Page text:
Originally published at AW360 by Jeff Tan.
- Some thoughts on regaining consumer trust
- We need to move toward more human-centric design processes
- Cognitive diversity does not mean inclusivity
So, the days are shorter, we’re now less than a year until the presidential election, and the holidays are fast approaching.
As we reflect upon the year behind us and plan for the year ahead, it’s worth thinking about where our industry will evolve in 2020 and beyond. “The best way to predict the future is to study the past,” said Robert Kiyosaki, bestselling author, and businessman. So, in order to address our historical ills and navigate a path for our industry’s future, here are three areas we need to move towards:
Move towards regaining trust. The last few years have been brutal for digital advertising’s reputation; we’ve seen multiple major data breaches and apathy toward consumer privacy from some of the biggest technology giants.
The major players including Facebook have taken steps toward regaining the trust of consumers, brands, and Congress. For the most part, I believe them. However, much more needs to be done by the industry as a whole. We’ve been conditioned to viewing consumer data as a commodity to be exploited. It’s critical that we change our mindset and put consumer empathy at the center of our worldview.
Move towards consumer-centric innovation. Remember when QR codes came out? Agencies and brands jumped into action. We witnessed QR codes on the subway where there was no cell reception or simply directing people to a Facebook page. What was the point?
We need to move towards a human-centered design mindset; ensuring that we understand our consumers’ needs/wants/pains/gains to create an experience that truly meets their needs. Otherwise, we’ll keep whittling away resources, time, and trust on tactical technology-led applications that add zero value. Or worse, find more ways to interrupt our consumers’ lives in ways that will annoy them even more.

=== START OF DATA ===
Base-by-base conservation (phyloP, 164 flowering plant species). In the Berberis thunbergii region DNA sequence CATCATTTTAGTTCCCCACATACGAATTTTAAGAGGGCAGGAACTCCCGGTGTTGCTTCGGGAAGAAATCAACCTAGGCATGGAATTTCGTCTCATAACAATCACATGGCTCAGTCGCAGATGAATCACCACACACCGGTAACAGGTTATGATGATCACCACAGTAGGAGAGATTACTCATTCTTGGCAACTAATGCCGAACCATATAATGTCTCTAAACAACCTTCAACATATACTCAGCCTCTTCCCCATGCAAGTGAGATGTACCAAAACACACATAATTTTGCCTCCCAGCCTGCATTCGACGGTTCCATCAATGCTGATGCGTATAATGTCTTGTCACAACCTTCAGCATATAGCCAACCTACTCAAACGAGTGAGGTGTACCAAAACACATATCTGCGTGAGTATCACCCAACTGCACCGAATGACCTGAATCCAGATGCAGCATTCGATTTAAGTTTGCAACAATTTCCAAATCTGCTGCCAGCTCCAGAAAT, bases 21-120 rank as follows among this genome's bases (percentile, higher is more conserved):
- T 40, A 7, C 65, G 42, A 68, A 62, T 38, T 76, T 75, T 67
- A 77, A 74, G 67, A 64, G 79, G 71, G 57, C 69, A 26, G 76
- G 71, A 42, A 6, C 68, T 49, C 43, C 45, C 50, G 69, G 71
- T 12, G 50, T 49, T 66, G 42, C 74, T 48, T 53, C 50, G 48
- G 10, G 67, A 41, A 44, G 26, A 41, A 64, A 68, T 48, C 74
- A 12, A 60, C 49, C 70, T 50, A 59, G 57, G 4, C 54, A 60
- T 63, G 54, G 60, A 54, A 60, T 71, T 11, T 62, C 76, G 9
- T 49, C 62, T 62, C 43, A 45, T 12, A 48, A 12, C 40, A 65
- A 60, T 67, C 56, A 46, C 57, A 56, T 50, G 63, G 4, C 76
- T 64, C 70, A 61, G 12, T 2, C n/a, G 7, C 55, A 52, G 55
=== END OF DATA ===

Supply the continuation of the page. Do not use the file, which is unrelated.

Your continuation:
Move towards cognitive diversity. I want to make a distinct point between hiring for cognitive diversity and simply hiring people from different gender, ethnicity and age groups. The former prioritizes building a workplace based on diversity of thought by attempting to understand different ways people approach problems. The latter makes the lazily incorrect assumption that distinct demographics think uniformly.
A few months ago, I visited the campus of a big tech company and heard from their Chief Diversity Officer. I was initially impressed by her efforts at spouting research indicating that teams with diversity of thought perform better than homogenous teams. Toward the end of the presentation, I was dismayed by the declaration that the company defined “Hiring for Diversity of Thought” based solely on veteran status, disability status, sexual orientation, and ethnicity. As a person of color, I find the assumption narrow-minded that my ethnicity determines the way I think.
For our industry to stay relevant and thrive over the next quarter-century, we have a lot of work to do. Providing a true value exchange to consumers, taking data privacy seriously, and respecting their rights will regain consumer and societal trust. Developing a cognitively diverse industry will ensure not only an inclusive environment for all but more effective communication outcomes for brands.
It’s critical that we adopt a reflective mindset, analyzing the errors of the past in order to improve our future. Here’s to the holidays and 2020!